Methods Digest – May 2010

Here is the latest methods digest:-

In Evolution Marta Szulkin, Nicolas Bierne and Patrice David have  perspective piece on measuring correlations between fitness and heterozygosity. Günter Wagner introduces a new approach to measuring fitness. Max Shpak and colleagues introduce an approach to coalescent modelling in populations that are structured and fluctuate seasonally. Richard Reynolds and colleagues look at the problem of measuring selection gradients.

Valério Pillar and Leandro Duarte present in Ecology Letters a new approach to analysing phylogenetic structure in metacommunities. Andy Fenton and colleagues look at the the problem of detecting interspecific interactions between macroparasites from ecological data. Johan Dahlgren has a contribution to the debate on regression methods.

In Proceedings B Peter Henderson and Anne Magurran present a new method for plotting species abundance distributions and linking to biomass. Tatsuya Amano et al. present a new approach for developing phenological indices.

William Morris and colleagues have in Ecology a paper looking at cost-benefit curves for pollination mutualisms. Michael Greenacre considers the problem of correspondance analysis of unstandardised data. Stephanie Carlson, Athanasios Kottas and Marc Mangel describe how Bayesian methods can be used to analyse size-dependent over-winter survival.

In Ecological Monographs Dennis Heisey et al. look at the problem of estimating spatio-temporal dynamics from cross-sectional data. Kyle Dexter and colleagues ask how accurate are identifications of tropical trees, using DNA data to test accuracy.

In Systematic Biology Christian Klingenberg and Nelly Gidaszewski describe new methods for measuring phylogenetic signal and homoplasy in morphometric data.  Thomas White et al. describe a network approach to studying karyotypic evolution. Liat Grievink et al. consider phylogenetic reconstruction when the proportional of variable sites varies across a tree. Stéphane Guindon and colleagues assess the performance of PhyML.

Finally for this month, in Journal of Applied Ecology, Jim Hone et al. look at estimates of maximal rates of population growth of mammals and applications in management, and Thomas Ezard and colleagues deal with the issue of transient dynamics in population management.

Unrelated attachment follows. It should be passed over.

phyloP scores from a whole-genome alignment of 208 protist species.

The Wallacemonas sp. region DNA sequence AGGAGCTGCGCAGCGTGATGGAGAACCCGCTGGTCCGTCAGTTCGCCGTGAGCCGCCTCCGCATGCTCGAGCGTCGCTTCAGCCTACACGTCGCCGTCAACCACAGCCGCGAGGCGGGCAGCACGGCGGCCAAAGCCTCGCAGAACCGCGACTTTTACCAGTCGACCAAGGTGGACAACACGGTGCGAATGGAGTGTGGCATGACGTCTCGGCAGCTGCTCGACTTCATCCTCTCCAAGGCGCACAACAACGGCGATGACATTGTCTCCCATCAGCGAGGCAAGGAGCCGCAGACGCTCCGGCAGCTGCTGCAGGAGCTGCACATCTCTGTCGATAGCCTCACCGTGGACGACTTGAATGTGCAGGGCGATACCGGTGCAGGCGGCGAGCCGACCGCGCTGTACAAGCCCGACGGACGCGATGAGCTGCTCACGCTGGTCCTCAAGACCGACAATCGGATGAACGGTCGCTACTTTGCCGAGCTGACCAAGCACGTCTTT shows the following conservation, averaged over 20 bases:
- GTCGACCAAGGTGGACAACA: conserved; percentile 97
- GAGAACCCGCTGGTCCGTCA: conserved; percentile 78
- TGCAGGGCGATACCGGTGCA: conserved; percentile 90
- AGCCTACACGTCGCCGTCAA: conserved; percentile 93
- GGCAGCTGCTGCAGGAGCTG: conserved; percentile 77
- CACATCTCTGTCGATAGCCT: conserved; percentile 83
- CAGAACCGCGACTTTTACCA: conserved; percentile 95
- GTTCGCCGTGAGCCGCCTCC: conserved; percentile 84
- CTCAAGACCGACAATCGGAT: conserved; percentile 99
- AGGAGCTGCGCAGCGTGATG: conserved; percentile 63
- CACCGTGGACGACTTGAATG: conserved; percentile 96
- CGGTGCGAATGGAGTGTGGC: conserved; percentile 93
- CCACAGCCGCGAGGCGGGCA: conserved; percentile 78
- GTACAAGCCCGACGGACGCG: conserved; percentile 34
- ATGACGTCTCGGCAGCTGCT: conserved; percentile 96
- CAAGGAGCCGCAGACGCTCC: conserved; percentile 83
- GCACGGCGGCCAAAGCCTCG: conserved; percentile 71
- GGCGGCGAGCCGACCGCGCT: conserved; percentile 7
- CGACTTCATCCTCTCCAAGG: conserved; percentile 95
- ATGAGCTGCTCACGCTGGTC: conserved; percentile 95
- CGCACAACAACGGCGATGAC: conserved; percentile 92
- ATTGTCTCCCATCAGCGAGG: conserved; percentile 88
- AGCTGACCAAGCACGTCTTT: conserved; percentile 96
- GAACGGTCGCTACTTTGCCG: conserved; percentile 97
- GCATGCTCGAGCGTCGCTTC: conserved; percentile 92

If there are any papers that you think should be featured, please do contact me.

Methods Digest – February 2010

This monthly digest is a bit late as we have been busy writing an editorial and finalizing the running order for the first issue of the journal. That should be online in a couple of weeks. Pre-publication versions of papers are here, whilst an up-to-date list of accepted papers is here. The very latest updates are also available via Twitter and Facebook.

In Ecology Letters, Colin Beale et al. review problems in the regression analysis of spatial data. This review deals with some of the practical considerations in dealing with spatially referenced ecological data.

In Conservation Biology, Jared Underwood and colleagues look at the difficulties of identifying conservation area using different distribution data sets: this is a tricky methodological issue and they identify novel tools for addressing such problems. The problem of how to build an efficient conservation fence is dealt with in a paper by Michael Bode and Brendan Wintle in the same issue and also Wolfgang Nentwig et al. propose a new method for scoring the impact of invasive species.

Andrew Solow and Woollcott Smith describe in Evolution a new test for Cope’s Rule, the tendency for body size to increase along an evolutionary lineage.

In the Journal of Evolutionary Biology Klug et al. review problems in the measurement of sexual selection. Jarrod Hadfield and Shinichi Nakagawa present a new approach that synthesizes comparative analysis with meta-analysis and quantitative genetics, and shows the formal equivalence between some commonly employed methods.

In the Journal of Applied Ecology there are several papers of interest: Devictor et al. consider the problem of defining and measuring ecological specialization; Ward et al. consider the issue of inferring spatial structure in time series data; Obbard et al. compare density estimators for large carnivores; Firn et al. apply alternative state models to invasive species control; De Barba et al. commpare opportunistic and systematic approaches for genetic monitoring; finally Parris et al. consider how to assess ethical trade-offs in ecological field studies.

Andy Hector and colleagues review the analysis of variance with unbalanced data in the latest Journal of Animal Ecology. In the same issue Marc Kéry and Andy Royle present a method for modelling and estimating abundance and trends in metapopulations.